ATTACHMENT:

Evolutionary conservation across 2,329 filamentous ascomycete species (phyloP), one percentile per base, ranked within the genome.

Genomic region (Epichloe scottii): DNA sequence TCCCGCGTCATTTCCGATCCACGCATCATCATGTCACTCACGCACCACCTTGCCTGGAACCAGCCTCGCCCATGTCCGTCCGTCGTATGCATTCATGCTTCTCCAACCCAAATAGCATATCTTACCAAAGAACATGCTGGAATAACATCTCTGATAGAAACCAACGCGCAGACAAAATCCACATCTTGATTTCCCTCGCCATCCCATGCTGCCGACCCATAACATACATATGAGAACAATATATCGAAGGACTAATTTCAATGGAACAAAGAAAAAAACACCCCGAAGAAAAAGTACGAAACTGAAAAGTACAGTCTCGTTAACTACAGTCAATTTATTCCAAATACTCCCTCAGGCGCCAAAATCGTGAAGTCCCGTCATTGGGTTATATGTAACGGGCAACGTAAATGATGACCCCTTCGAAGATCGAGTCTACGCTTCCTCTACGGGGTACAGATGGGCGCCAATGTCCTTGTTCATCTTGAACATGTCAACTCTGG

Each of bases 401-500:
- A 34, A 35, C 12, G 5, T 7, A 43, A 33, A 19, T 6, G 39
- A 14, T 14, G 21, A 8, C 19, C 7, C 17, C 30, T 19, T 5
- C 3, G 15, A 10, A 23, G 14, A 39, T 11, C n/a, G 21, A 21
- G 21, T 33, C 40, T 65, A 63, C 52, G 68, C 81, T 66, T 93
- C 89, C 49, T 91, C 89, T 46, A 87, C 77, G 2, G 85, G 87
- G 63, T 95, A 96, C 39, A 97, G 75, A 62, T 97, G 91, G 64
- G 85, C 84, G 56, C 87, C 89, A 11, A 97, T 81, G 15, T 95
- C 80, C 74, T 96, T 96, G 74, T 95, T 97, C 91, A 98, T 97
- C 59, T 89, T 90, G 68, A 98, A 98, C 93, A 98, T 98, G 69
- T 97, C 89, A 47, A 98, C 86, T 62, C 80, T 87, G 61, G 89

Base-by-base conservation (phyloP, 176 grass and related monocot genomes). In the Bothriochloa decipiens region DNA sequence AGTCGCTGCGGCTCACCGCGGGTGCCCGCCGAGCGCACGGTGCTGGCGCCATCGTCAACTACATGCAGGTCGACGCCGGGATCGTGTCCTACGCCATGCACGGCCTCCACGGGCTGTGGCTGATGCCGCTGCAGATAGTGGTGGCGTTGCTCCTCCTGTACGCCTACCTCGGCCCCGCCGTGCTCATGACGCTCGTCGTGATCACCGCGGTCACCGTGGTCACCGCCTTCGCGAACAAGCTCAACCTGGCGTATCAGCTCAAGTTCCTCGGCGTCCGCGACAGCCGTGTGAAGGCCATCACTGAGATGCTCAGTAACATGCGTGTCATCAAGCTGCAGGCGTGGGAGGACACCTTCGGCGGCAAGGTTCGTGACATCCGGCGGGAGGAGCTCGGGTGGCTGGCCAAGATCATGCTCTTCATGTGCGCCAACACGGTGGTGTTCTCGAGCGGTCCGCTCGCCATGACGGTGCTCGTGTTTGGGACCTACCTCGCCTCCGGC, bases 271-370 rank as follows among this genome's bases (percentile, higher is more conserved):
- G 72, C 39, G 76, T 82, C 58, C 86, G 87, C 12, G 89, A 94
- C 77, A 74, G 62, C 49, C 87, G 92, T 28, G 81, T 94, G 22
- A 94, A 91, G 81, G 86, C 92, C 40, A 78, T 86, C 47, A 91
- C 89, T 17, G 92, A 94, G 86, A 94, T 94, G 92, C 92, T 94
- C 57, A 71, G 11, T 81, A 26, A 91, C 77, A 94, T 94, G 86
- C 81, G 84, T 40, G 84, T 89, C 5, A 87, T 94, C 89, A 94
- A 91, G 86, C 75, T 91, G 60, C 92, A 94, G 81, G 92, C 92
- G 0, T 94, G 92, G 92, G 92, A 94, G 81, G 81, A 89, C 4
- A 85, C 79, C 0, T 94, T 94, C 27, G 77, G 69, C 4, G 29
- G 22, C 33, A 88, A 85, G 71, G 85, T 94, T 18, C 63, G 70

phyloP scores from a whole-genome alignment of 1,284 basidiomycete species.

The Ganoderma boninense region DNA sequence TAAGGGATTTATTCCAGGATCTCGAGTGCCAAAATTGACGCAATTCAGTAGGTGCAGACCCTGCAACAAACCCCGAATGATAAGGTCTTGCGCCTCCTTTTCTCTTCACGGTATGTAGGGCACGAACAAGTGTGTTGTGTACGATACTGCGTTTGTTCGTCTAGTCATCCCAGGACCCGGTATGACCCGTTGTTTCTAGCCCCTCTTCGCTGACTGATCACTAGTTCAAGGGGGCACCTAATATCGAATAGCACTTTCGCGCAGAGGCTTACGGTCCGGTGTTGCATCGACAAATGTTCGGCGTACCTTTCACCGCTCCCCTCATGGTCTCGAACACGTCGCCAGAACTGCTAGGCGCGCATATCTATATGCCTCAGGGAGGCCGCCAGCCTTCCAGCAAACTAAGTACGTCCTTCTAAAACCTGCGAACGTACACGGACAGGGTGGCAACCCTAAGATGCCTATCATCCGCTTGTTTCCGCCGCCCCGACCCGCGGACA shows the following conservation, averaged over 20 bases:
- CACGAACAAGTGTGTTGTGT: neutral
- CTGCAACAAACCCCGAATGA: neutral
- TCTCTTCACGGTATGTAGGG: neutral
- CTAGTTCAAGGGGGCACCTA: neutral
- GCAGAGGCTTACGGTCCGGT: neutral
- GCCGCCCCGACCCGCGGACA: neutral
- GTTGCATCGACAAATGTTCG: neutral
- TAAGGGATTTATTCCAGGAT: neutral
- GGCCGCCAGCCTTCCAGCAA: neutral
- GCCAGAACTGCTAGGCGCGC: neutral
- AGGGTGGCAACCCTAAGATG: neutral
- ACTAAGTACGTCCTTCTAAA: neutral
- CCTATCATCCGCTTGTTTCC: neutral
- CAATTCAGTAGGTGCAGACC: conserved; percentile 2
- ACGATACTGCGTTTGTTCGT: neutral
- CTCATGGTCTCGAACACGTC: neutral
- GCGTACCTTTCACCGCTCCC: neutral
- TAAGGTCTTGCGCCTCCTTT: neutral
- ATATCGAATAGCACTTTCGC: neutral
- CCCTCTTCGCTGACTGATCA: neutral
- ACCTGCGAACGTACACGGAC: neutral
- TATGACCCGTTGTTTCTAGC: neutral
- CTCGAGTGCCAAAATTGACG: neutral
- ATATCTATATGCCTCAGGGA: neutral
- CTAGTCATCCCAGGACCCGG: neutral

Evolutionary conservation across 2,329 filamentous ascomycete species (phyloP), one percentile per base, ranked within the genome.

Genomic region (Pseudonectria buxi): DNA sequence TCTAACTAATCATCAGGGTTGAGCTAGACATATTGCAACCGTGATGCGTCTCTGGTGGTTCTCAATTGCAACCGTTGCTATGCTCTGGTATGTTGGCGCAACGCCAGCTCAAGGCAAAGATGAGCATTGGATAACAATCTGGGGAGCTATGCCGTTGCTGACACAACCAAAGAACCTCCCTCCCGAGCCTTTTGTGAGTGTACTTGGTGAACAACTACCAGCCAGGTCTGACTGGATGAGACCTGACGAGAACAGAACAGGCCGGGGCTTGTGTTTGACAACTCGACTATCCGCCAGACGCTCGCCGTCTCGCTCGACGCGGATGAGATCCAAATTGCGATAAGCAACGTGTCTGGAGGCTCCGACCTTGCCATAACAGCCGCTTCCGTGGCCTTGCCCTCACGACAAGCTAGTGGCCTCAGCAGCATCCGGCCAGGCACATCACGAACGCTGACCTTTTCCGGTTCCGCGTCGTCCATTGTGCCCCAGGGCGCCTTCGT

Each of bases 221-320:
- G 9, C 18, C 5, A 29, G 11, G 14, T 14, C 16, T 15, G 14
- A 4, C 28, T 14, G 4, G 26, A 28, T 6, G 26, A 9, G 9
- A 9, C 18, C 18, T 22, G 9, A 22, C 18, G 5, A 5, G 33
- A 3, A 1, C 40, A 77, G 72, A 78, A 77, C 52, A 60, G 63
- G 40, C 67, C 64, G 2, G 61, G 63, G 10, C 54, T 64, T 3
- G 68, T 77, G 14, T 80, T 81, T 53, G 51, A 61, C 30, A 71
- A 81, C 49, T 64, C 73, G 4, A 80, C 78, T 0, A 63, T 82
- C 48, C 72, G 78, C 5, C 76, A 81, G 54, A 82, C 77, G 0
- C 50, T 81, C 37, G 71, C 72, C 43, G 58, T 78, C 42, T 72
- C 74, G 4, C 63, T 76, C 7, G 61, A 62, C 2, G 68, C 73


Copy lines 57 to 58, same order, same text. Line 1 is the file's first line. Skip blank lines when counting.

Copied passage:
- A 9, C 18, C 18, T 22, G 9, A 22, C 18, G 5, A 5, G 33
- A 3, A 1, C 40, A 77, G 72, A 78, A 77, C 52, A 60, G 63